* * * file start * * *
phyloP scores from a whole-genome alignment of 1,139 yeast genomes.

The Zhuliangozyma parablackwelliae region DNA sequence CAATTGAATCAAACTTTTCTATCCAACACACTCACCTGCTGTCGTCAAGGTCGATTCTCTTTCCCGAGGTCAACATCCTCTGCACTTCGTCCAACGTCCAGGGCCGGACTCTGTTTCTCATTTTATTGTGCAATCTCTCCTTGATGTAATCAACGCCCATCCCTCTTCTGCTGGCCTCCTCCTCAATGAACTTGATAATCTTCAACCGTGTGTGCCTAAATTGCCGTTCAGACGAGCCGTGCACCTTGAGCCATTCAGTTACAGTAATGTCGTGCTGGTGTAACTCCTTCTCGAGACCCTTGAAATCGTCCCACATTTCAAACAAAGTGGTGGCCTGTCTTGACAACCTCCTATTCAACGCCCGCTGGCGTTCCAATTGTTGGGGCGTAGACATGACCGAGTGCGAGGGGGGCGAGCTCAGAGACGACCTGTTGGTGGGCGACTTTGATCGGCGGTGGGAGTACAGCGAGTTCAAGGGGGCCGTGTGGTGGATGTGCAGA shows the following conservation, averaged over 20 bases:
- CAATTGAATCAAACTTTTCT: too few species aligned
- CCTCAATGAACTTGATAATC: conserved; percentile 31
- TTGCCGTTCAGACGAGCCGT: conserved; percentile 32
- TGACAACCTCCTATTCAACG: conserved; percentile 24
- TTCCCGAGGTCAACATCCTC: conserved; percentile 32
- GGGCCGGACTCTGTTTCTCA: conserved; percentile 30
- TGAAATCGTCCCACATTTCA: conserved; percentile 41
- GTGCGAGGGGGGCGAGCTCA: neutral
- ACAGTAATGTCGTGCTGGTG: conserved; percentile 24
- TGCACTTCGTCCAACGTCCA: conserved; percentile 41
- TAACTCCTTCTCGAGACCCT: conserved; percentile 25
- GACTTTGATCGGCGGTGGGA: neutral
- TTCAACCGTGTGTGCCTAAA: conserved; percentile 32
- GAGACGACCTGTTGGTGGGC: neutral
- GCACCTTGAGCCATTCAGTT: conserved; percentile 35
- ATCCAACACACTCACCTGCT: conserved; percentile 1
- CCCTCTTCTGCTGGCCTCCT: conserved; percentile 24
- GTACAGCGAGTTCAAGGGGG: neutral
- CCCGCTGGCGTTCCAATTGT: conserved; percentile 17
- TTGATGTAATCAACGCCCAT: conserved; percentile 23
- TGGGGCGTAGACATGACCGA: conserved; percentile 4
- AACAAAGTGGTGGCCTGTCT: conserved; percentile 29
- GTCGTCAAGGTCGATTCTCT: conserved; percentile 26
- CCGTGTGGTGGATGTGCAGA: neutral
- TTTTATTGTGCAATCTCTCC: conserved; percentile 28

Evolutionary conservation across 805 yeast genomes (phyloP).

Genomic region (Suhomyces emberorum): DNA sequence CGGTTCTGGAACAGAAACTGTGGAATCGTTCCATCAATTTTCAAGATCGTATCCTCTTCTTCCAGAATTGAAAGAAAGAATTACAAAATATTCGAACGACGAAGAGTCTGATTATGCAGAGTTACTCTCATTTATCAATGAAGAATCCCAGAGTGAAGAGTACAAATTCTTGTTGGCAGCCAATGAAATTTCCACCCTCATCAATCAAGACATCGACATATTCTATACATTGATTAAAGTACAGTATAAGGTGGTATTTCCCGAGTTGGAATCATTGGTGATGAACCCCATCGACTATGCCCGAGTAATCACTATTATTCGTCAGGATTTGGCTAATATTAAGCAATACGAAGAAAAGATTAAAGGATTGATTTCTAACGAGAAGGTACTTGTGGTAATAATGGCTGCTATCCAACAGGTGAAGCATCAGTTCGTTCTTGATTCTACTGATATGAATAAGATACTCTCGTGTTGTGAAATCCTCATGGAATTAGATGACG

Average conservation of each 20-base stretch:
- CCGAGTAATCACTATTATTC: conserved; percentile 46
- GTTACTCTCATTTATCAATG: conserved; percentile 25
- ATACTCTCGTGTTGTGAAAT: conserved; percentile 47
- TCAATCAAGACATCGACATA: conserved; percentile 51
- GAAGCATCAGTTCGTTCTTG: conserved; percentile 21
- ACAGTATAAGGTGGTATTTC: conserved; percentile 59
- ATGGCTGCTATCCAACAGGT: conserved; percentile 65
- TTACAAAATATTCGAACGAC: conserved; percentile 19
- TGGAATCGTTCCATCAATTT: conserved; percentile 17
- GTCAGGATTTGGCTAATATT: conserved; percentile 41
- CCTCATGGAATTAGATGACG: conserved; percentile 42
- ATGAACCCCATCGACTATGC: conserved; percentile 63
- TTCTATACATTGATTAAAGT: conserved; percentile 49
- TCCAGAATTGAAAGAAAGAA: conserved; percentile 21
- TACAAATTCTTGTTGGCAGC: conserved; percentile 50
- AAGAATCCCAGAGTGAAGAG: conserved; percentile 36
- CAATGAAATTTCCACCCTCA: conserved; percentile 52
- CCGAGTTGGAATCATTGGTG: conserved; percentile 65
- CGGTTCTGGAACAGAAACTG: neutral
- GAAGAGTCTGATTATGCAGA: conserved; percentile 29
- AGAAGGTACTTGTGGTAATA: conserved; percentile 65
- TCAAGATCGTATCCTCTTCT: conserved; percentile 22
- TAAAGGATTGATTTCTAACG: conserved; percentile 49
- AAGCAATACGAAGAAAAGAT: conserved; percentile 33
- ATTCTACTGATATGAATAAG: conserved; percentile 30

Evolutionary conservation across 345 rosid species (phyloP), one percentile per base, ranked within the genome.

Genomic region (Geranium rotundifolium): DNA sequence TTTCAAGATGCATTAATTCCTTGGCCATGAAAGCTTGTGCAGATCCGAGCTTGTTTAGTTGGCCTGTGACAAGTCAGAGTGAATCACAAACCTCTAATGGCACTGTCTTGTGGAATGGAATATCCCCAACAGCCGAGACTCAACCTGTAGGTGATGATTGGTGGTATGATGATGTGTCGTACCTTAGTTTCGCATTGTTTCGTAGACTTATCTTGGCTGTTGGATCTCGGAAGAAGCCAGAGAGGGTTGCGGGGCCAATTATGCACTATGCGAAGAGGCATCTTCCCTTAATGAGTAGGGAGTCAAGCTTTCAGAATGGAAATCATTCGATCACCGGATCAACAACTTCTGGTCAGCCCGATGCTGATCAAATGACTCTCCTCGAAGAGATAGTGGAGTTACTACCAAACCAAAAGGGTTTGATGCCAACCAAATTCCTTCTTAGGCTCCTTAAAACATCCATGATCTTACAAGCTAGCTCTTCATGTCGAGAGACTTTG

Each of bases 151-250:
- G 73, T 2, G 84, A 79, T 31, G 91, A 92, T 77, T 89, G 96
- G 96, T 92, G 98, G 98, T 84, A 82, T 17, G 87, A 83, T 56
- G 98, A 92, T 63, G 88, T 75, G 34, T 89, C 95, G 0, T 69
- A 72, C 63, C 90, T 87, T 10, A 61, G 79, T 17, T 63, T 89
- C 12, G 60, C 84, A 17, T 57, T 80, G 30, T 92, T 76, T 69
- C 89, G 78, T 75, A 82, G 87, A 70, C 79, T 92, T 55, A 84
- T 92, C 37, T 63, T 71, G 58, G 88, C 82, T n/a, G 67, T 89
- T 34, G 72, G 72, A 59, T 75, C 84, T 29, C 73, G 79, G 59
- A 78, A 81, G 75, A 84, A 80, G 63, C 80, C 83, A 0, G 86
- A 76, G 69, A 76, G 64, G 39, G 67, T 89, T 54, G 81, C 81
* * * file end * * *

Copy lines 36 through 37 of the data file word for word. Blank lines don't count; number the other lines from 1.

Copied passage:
- ACAGTATAAGGTGGTATTTC: conserved; percentile 59
- ATGGCTGCTATCCAACAGGT: conserved; percentile 65